A guide to Europe's new Registered Exporter system

Legislation | | MIC Customs Solutions |

The EU has introduced a new system of certifying the origin of goods called the Registered Exporter system, which businesses need to get to grips with in order to remain compliant.

As part of its ongoing efforts to improve and overhaul its systems and processes governing global trade, the European Union recently introduced the Registered Exporter (REX) system, a new approach to certifying the origin of goods shipped to the EU from certain countries.

The trans-European system updates the certification process in a number of ways, while also offering easier access to key items of data through digital channels. As with other elements of the Union Customs Code project, this will lead to greater consistency, efficiency and ease of use for international businesses.

However, the REX system remains new and the implementation process is still ongoing, meaning there are many new provisions with which businesses will need to familiarize themselves in order remain compliant.

An overview of the REX system

Introduced at the start of 2017, the REX system is the new system used to manage the certification of origin of goods for countries working within the EU's Generalized System of Preference (GSP) framework, which allows developing nations to pay reduced or zero duties on their exports to the EU.

It is based on a principle of self-certification, meaning economic operators need to register themselves with the relevant authorities and submit their own statements on origin. This replaces the previous system, which was based on certificates of origin issued by governmental authorities, as well as invoice declarations made out under certain conditions by economic operators.

Originally announced in 2010, the introduction of the REX system was deferred to 2017 to give GSP beneficiary countries the necessary time to prepare for its introduction. With the transition process having now commenced, it will also be applied in the context of future bilateral EU trade agreements, with the Comprehensive Economic and Trade Agreement between the EU and Canada being the first.

How the IT system works

Underpinning the REX system will be a new-look IT infrastructure made available by the European Commission that will handle all of the essential functions.

This includes the registration of exporters that fill in the appropriate application forms and return them to competent authorities. Exporters in GSP beneficiary countries will need to register in this way, as will EU operators selling to these countries, or other nations where a free trade deal that uses the REX system is in place. European businesses replacing proofs of origin initially made out in GSP beneficiary countries will also have to register.

Additionally, the IT system is equipped to handle the modification of existing registration data, and to remove operators in cases of fraud, or if the company in question ceases to exist. It is the responsibility of the competent authorities in GSP beneficiary countries to make sure these records are kept up to date and accurate.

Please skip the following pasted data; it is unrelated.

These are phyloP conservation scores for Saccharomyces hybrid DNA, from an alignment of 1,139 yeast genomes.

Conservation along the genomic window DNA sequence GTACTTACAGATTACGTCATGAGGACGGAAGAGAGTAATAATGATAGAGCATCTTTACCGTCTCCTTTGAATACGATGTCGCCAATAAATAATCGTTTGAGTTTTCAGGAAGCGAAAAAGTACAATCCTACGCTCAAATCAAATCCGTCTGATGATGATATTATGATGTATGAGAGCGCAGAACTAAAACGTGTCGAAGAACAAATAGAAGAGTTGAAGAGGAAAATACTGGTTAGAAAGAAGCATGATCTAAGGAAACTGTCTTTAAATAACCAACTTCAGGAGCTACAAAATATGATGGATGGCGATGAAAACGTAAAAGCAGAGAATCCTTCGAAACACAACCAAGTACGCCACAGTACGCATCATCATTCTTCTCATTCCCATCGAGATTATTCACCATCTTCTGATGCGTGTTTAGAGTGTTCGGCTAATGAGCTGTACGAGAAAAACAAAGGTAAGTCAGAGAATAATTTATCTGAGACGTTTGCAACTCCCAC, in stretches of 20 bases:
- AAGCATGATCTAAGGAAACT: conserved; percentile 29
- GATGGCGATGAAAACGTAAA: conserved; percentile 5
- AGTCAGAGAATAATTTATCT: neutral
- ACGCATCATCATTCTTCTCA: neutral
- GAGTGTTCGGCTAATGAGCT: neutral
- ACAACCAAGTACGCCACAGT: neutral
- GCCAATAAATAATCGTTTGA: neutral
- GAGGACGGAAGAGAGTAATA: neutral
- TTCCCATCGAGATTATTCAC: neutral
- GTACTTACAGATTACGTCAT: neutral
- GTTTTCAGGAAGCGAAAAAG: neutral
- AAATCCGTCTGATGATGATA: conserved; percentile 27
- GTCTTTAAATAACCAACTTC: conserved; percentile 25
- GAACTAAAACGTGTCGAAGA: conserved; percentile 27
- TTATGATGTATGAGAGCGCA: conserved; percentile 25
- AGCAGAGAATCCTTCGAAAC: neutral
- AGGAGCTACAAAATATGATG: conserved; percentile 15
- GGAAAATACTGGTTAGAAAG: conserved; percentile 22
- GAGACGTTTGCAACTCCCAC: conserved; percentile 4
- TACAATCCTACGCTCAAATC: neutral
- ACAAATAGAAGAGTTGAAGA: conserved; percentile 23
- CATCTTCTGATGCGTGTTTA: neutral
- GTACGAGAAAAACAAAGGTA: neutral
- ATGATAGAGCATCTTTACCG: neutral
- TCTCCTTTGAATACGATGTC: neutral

Since the REX IT system is entirely web-based, it removes the burden on GSP nations to have to develop solutions themselves; all they will need is access to any web-connected device from which they can log in.

Benefits and stipulations of the system

It is hoped that the REX system will deliver significant benefits in terms of efficiency, usability, standardization and transparency. Since all data will be stored and made searchable online, economic operators using statements on origin will be able to verify the validity of the registrations of any exporters who submit them in a straightforward manner.

However, exporters can also decide whether or not they want their registration data to be published; if not, a certain amount of the information can be made private, with an anonymous subset of the registered data - including the REX number and dates of validity - remaining for verification purposes.

Although economic operators will need to be registered in the REX system to be entitled to make out a statement on origin, the EU notes that unregistered exporters can also do so for consignments valued at less than €6,000.

Key implementation dates

Having been introduced by the majority of GSP beneficiary countries on January 1st 2017, the REX system is well on its way to full implementation, a process that will last until June 30th 2020 at the latest.

However, it should be remembered that certain nations have deferred their introduction of the system to give themselves extra time to prepare. Afghanistan, Armenia, Bolivia, Eritrea, Gambia, Guinea, the Ivory Coast, Malawi, Mozambique, Myanmar, Niger, Rwanda, Sri Lanka, Sudan, Swaziland, Syria and Tanzania will all bring the system in on January 1st 2018, while Bangladesh, Benin, Burkina Faso, Cabo Verde, Cambodia, Haiti, Indonesia, Kyrgyz Republic, Lesotho, Madagascar, Mauritania, Mongolia, Nigeria, Paraguay, Philippines, Samoa, Senegal, Tajikistan, Uganda, Uzbekistan, Vanuatu and Vietnam will do so on January 1st 2019.

As such, any companies doing business with these countries will need to make themselves aware of any relevant local circumstances to avoid regulatory problems. You can find out more about the REX system here.